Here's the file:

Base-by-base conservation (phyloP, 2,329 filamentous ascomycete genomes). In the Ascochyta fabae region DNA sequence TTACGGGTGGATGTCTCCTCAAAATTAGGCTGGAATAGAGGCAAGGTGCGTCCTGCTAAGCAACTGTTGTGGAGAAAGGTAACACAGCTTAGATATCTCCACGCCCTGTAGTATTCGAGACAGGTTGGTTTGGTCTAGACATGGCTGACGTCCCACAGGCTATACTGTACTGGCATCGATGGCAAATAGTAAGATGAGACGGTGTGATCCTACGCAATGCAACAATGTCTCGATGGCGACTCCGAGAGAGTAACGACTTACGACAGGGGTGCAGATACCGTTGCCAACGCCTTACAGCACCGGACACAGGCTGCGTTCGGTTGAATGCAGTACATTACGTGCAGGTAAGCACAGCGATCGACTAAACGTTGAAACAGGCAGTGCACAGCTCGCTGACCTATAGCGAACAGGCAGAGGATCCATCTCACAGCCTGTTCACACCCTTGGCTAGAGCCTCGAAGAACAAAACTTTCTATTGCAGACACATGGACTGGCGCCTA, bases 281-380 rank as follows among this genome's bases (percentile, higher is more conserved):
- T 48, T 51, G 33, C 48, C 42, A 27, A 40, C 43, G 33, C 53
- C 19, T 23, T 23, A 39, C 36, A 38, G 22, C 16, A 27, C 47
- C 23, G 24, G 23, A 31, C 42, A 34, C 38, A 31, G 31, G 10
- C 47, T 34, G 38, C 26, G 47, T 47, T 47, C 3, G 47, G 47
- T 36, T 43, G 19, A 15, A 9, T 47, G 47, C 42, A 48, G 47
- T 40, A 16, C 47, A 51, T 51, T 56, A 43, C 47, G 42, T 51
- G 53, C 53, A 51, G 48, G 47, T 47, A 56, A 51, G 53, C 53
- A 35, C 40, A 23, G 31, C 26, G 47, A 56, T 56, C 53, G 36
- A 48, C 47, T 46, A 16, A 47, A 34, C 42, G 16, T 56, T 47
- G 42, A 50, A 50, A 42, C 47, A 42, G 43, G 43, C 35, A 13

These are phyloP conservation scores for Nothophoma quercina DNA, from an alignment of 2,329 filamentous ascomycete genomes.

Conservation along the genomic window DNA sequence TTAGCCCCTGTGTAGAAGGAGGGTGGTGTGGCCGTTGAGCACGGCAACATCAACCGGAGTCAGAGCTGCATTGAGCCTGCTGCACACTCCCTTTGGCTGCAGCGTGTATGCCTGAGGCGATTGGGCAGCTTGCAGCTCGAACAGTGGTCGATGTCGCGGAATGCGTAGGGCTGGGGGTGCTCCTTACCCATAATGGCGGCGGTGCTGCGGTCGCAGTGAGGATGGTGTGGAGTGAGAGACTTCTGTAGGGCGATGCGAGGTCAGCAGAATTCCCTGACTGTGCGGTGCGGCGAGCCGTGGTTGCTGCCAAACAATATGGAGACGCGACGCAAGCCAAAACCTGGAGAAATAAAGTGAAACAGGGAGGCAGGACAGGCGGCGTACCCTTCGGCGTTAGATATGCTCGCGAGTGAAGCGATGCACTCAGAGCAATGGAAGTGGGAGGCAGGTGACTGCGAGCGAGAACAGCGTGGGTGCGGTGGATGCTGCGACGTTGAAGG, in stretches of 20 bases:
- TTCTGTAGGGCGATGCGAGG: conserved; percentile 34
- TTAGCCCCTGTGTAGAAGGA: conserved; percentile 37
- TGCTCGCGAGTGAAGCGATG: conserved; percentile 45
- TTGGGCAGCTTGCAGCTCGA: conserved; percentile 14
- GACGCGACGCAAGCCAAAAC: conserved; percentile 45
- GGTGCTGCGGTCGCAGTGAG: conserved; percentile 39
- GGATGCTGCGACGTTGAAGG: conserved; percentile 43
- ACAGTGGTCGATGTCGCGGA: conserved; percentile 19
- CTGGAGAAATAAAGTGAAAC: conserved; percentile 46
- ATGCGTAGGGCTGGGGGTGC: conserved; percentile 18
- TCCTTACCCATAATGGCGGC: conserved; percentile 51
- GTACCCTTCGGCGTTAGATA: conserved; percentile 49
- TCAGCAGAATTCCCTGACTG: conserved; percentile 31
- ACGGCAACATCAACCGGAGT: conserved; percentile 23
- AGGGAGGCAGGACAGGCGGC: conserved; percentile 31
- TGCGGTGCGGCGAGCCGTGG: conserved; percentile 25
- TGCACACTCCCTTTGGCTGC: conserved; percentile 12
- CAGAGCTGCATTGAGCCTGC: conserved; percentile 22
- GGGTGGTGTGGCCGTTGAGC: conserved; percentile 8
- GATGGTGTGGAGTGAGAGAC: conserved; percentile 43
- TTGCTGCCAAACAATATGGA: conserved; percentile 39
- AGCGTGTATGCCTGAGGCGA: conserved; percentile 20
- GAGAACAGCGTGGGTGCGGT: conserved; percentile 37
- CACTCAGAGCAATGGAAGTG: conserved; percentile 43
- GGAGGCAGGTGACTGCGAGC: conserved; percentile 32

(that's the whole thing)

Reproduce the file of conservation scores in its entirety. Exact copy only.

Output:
Base-by-base conservation (phyloP, 2,329 filamentous ascomycete genomes). In the Ascochyta fabae region DNA sequence TTACGGGTGGATGTCTCCTCAAAATTAGGCTGGAATAGAGGCAAGGTGCGTCCTGCTAAGCAACTGTTGTGGAGAAAGGTAACACAGCTTAGATATCTCCACGCCCTGTAGTATTCGAGACAGGTTGGTTTGGTCTAGACATGGCTGACGTCCCACAGGCTATACTGTACTGGCATCGATGGCAAATAGTAAGATGAGACGGTGTGATCCTACGCAATGCAACAATGTCTCGATGGCGACTCCGAGAGAGTAACGACTTACGACAGGGGTGCAGATACCGTTGCCAACGCCTTACAGCACCGGACACAGGCTGCGTTCGGTTGAATGCAGTACATTACGTGCAGGTAAGCACAGCGATCGACTAAACGTTGAAACAGGCAGTGCACAGCTCGCTGACCTATAGCGAACAGGCAGAGGATCCATCTCACAGCCTGTTCACACCCTTGGCTAGAGCCTCGAAGAACAAAACTTTCTATTGCAGACACATGGACTGGCGCCTA, bases 281-380 rank as follows among this genome's bases (percentile, higher is more conserved):
- T 48, T 51, G 33, C 48, C 42, A 27, A 40, C 43, G 33, C 53
- C 19, T 23, T 23, A 39, C 36, A 38, G 22, C 16, A 27, C 47
- C 23, G 24, G 23, A 31, C 42, A 34, C 38, A 31, G 31, G 10
- C 47, T 34, G 38, C 26, G 47, T 47, T 47, C 3, G 47, G 47
- T 36, T 43, G 19, A 15, A 9, T 47, G 47, C 42, A 48, G 47
- T 40, A 16, C 47, A 51, T 51, T 56, A 43, C 47, G 42, T 51
- G 53, C 53, A 51, G 48, G 47, T 47, A 56, A 51, G 53, C 53
- A 35, C 40, A 23, G 31, C 26, G 47, A 56, T 56, C 53, G 36
- A 48, C 47, T 46, A 16, A 47, A 34, C 42, G 16, T 56, T 47
- G 42, A 50, A 50, A 42, C 47, A 42, G 43, G 43, C 35, A 13

These are phyloP conservation scores for Nothophoma quercina DNA, from an alignment of 2,329 filamentous ascomycete genomes.

Conservation along the genomic window DNA sequence TTAGCCCCTGTGTAGAAGGAGGGTGGTGTGGCCGTTGAGCACGGCAACATCAACCGGAGTCAGAGCTGCATTGAGCCTGCTGCACACTCCCTTTGGCTGCAGCGTGTATGCCTGAGGCGATTGGGCAGCTTGCAGCTCGAACAGTGGTCGATGTCGCGGAATGCGTAGGGCTGGGGGTGCTCCTTACCCATAATGGCGGCGGTGCTGCGGTCGCAGTGAGGATGGTGTGGAGTGAGAGACTTCTGTAGGGCGATGCGAGGTCAGCAGAATTCCCTGACTGTGCGGTGCGGCGAGCCGTGGTTGCTGCCAAACAATATGGAGACGCGACGCAAGCCAAAACCTGGAGAAATAAAGTGAAACAGGGAGGCAGGACAGGCGGCGTACCCTTCGGCGTTAGATATGCTCGCGAGTGAAGCGATGCACTCAGAGCAATGGAAGTGGGAGGCAGGTGACTGCGAGCGAGAACAGCGTGGGTGCGGTGGATGCTGCGACGTTGAAGG, in stretches of 20 bases:
- TTCTGTAGGGCGATGCGAGG: conserved; percentile 34
- TTAGCCCCTGTGTAGAAGGA: conserved; percentile 37
- TGCTCGCGAGTGAAGCGATG: conserved; percentile 45
- TTGGGCAGCTTGCAGCTCGA: conserved; percentile 14
- GACGCGACGCAAGCCAAAAC: conserved; percentile 45
- GGTGCTGCGGTCGCAGTGAG: conserved; percentile 39
- GGATGCTGCGACGTTGAAGG: conserved; percentile 43
- ACAGTGGTCGATGTCGCGGA: conserved; percentile 19
- CTGGAGAAATAAAGTGAAAC: conserved; percentile 46
- ATGCGTAGGGCTGGGGGTGC: conserved; percentile 18
- TCCTTACCCATAATGGCGGC: conserved; percentile 51
- GTACCCTTCGGCGTTAGATA: conserved; percentile 49
- TCAGCAGAATTCCCTGACTG: conserved; percentile 31
- ACGGCAACATCAACCGGAGT: conserved; percentile 23
- AGGGAGGCAGGACAGGCGGC: conserved; percentile 31
- TGCGGTGCGGCGAGCCGTGG: conserved; percentile 25
- TGCACACTCCCTTTGGCTGC: conserved; percentile 12
- CAGAGCTGCATTGAGCCTGC: conserved; percentile 22
- GGGTGGTGTGGCCGTTGAGC: conserved; percentile 8
- GATGGTGTGGAGTGAGAGAC: conserved; percentile 43
- TTGCTGCCAAACAATATGGA: conserved; percentile 39
- AGCGTGTATGCCTGAGGCGA: conserved; percentile 20
- GAGAACAGCGTGGGTGCGGT: conserved; percentile 37
- CACTCAGAGCAATGGAAGTG: conserved; percentile 43
- GGAGGCAGGTGACTGCGAGC: conserved; percentile 32